Good Day - I am currently developing a DCF Model to determine FV, PV, terminal value, and enterprise value. It works well for companies with positive historic growth (assuming the inputs are correct). I have been looking at a company with negative cash flow and having a hard time modeling negative cash flow. It is a young company which is why I am looking at it.If people could provide some insight on methods to determine future value each year, terminal, and enterprise value.For now what I have done for future cash flow calcs is assumed a crazy growth rate and the following equationIf previous year cash flow is negativeFuture Value = Previous Year FCF - Previous Year FCF * Growth Ratein the above calculation, the previous year FCF is negative.IF previous year cash flow is positiveFuture Value = Previous Year FCF (1+Growth Rate)Thanks,Jared
Try Professor Damodaran's site:http://pages.stern.nyu.edu/~adamodar/New_Home_Page/spreadsh....In particular, higrowth.xls:http://www.stern.nyu.edu/~adamodar/pc/higrowth.xls
In my DCF valuations I model cash flows explicitly over a 10 year period. So I start with current revenue, and then estimate revenue growth rate, operating margins, tax rates, depreciation, capex needs, and working capital needs over that 10 year period. For a free cash flow negative company to be worth investing in it must turn free cash flow positive at some point. So now you have to make a case for what will make free cash flow positive. Higher revenue? Expanding margins? Reduced capex? You can plug those estimates into years 1-10 (or however many years you want to explicitly model) and build a model for how free cash flow goes from negative to positive, and then estimate how much the positive free cash flows are worth today by discounting them back at the discount rate of your choice.Mike
Jared,Das Moose has some good ideas suggestions.The burning questions for companies in the red is cash burn and cash generation. The bottom of the statement of cash flows is an important number to track but it has to be in context to the whole statement. In a mature company the Financing Activities section is often given little more than a glance unless we are trying to figure out payout ratios or how much they are spending on stock buybacks. In a company that is trying to grow its way to profitability that little chunk of the statement may be the make or brake of the company. One way to play with this is Cash from Ops - CapEx +or- net borrowings.This is the money they are generating with the machine. It is a number more closely related to enterprise value then market cap. It also the number I would use to generate some return on metrics like ROC. This may sound odd to put debt into the top of the equation but in the high growth phase of a company access to capital is important. It is their estimated future returns plus their current cash generation that lenders are investing in and their ability to convince investors to invest is a type of return needed for young companies. So I would track both traditional ROC = EBIT*(1-tax rate)/(BV debt + BV of equity)andCash from ops - CapEx +or- net borrowings / (BV debt + BV equity)One other metric to track is the change in interest coverage ratio; where ICR = EBIT/Interest Expense (from statement of earnings). The raw number for these early stage companies is often ugly so tracking the change qtr/qtr and yr/yr becomes valuable. A pattern should be discernible if the pattern is acceptable then deviation from that pattern is either a warning or the signal for an opportunity. Ultimately what we are trying to figure out is when the cash burn starts to slow because of the returns being generated. Valuing a company who's yr1 earnings = -100, yr2 earnings = -200, yr3 = 250 is really difficult. When they get to the point where we have the opposite pattern and we can see the Statement of Cash flows improving along the same trend lines then we can estimate in what year they will be cash flow 0 and the next year when they are cash flow positive.Make sensejack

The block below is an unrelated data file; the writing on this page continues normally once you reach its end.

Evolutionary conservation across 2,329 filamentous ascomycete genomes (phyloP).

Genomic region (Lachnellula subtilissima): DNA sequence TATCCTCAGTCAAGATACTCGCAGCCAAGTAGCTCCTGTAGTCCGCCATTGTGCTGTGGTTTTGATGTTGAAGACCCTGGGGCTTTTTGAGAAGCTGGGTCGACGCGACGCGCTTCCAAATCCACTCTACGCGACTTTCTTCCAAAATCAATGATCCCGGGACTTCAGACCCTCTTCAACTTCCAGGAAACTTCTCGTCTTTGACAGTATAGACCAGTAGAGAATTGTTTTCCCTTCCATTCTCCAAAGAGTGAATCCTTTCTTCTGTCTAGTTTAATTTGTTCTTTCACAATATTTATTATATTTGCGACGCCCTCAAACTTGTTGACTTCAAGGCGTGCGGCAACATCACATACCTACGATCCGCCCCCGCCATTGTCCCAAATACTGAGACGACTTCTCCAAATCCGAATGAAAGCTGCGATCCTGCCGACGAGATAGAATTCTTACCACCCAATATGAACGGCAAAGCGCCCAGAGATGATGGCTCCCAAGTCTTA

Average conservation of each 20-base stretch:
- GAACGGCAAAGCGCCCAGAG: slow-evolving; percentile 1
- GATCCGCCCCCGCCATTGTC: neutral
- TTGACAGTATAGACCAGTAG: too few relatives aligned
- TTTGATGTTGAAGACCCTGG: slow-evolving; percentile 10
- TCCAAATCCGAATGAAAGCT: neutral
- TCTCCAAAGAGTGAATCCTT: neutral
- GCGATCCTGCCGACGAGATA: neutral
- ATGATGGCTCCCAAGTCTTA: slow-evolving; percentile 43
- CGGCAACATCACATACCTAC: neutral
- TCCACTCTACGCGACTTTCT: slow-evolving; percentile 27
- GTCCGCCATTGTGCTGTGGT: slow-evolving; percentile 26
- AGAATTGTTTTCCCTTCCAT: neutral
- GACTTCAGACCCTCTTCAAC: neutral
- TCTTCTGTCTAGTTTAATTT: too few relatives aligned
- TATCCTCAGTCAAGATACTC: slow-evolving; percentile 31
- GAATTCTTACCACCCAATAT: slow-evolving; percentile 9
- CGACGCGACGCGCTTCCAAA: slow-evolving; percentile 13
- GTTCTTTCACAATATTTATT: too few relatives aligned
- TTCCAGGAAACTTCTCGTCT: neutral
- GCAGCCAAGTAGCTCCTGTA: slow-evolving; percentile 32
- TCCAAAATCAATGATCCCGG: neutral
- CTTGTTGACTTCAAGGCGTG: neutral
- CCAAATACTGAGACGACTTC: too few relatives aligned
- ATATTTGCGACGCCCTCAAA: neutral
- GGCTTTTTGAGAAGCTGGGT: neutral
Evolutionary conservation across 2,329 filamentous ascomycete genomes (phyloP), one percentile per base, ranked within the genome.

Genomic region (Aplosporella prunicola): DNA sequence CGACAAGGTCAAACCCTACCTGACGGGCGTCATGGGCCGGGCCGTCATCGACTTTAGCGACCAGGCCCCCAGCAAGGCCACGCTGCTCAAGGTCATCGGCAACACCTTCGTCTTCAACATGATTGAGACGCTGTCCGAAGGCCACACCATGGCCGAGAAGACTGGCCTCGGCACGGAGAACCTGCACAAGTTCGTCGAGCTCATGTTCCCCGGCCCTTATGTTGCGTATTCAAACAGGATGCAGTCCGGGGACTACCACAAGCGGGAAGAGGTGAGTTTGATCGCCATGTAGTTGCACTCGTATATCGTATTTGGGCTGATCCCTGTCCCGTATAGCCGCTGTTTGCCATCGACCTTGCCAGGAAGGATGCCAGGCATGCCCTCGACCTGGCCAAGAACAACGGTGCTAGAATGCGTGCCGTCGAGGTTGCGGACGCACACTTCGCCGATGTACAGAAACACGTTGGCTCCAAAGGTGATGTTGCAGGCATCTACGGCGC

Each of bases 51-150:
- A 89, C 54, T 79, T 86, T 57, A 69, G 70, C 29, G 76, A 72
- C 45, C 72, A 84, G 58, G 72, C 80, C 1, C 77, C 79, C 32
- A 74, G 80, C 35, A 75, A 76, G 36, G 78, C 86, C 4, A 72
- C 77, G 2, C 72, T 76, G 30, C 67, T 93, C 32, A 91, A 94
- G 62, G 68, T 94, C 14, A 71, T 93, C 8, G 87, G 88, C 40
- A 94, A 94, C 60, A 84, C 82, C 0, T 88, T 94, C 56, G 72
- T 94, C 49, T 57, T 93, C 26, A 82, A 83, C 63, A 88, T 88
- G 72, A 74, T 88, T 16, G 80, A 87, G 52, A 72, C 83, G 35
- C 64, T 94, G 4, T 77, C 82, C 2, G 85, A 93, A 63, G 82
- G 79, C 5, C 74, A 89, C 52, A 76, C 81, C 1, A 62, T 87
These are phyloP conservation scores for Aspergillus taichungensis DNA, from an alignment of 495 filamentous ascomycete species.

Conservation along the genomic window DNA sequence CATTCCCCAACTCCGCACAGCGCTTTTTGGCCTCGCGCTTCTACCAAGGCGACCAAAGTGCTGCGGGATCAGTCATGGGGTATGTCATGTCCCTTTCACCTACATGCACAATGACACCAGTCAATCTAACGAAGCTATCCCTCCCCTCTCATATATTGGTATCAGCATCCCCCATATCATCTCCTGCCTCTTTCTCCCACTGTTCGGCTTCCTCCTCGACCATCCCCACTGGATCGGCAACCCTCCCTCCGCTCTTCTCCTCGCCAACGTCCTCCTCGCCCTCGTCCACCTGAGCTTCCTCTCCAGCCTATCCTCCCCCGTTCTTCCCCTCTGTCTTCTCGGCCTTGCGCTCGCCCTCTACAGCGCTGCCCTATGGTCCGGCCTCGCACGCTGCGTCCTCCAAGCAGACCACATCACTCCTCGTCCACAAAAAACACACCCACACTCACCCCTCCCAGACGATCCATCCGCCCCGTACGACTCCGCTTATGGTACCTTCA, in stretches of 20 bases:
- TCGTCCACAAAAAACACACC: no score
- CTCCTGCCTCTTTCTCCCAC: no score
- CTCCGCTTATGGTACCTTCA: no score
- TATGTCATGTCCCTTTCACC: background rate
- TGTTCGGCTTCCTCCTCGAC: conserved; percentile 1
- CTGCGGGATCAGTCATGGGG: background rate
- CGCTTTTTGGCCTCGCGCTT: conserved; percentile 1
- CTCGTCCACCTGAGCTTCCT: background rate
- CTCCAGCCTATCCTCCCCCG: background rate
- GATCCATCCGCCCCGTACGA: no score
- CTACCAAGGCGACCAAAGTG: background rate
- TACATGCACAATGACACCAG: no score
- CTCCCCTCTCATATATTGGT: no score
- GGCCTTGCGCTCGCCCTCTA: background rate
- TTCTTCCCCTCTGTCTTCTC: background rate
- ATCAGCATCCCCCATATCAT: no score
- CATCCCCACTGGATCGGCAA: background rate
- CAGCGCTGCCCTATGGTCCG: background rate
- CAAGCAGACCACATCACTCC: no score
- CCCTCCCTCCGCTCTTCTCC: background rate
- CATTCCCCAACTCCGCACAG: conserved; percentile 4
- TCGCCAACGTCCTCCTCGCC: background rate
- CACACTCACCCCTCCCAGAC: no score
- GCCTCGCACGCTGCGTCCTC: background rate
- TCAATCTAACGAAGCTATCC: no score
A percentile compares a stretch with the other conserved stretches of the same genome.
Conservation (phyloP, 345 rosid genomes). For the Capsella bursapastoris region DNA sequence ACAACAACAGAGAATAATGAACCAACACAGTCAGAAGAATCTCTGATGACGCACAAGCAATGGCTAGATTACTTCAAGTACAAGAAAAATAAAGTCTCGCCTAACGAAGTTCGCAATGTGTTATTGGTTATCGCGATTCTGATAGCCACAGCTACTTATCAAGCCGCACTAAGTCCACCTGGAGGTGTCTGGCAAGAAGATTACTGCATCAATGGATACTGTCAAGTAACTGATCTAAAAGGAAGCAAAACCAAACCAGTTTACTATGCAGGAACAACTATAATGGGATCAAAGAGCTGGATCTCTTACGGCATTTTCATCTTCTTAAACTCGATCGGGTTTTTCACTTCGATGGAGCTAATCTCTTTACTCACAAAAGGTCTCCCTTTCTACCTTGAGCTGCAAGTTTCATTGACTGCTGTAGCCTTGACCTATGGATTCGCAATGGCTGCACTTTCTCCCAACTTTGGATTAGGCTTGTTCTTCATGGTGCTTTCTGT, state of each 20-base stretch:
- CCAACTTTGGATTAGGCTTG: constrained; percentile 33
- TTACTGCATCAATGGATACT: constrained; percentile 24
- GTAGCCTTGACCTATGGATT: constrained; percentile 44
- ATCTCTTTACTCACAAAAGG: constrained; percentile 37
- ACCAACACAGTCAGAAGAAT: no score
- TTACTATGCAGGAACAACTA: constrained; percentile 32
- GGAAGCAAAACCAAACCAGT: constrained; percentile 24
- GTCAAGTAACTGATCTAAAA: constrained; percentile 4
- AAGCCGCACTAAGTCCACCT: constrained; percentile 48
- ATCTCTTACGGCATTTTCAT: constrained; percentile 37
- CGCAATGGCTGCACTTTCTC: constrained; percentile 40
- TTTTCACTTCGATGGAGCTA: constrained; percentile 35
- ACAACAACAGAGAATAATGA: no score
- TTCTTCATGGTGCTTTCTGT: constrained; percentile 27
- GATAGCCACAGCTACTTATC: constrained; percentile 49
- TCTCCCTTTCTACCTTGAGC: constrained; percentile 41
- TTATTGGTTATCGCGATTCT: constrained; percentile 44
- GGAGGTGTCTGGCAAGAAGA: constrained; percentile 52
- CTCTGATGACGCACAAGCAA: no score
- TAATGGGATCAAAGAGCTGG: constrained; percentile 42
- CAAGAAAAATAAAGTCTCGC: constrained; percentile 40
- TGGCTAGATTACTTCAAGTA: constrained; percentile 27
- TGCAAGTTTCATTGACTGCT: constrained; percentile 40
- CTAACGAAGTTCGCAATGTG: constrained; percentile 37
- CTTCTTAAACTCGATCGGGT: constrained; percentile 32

I have been looking at a company with negative cash flow and having a hard time modeling negative cash flow. It is a young company which is why I am looking at it.These types of companies are harder to value than others because essentially EVERY input is a guess.Probably the two easiest things to determine are the terminal value...basically, 2-3% (number isn't really critical), and the competitive advantage period (CAP). The CAP is not too hard to imagine in some industries. For instance in the CPU business (Intel, AMD), each "generation" is roughly 5 years. So the CAP is about 5-7 years. In others (Walmart for instance) it's harder to figure...but looking at for instance the rise and fall of Sears or K-mart from a historical perspective might give you some insight. At this point I'm figuring that Walmart is getting pretty close to the end. Amazon had a first generation and now (with Kindles) appears to be on the leading edge of the second run.Then you've got to estimate growth rates. This is kind of tricky to do but for a young company, their publications with respect to their business model will probably yield a lot of clues as to reasonable numbers to plug in to produce the usual sigmoidal shape.Then last for companies in the "negative" (development), you've got to look at their cash burn rate both currently and expected as they come into existence as a company.In the end the problem with these is that essentially you have to construct a marketing estimate. But it's not impossible. For instance MCP (supposed to come online this year) will ultimately settle down to roughly a $30/share stock. Right now the speculators have driven it up to $50/share, and Chinese investors doing pump-and-dump on the market with their announcements about restricting exports of rare earths which is highly unlikely to happen given the Chinese economic situation (read John Mauldin for some idea about international trade trends though recognize that he's a permabear).So I used this to buy in the $30's, rode it up to almost $60 when China made another one of their market manipulation announcements, sold a protective put (because it's hard to predict these momentum investment things), and laughed all the way down to about $45 as I stayed locked with most of my profit intact.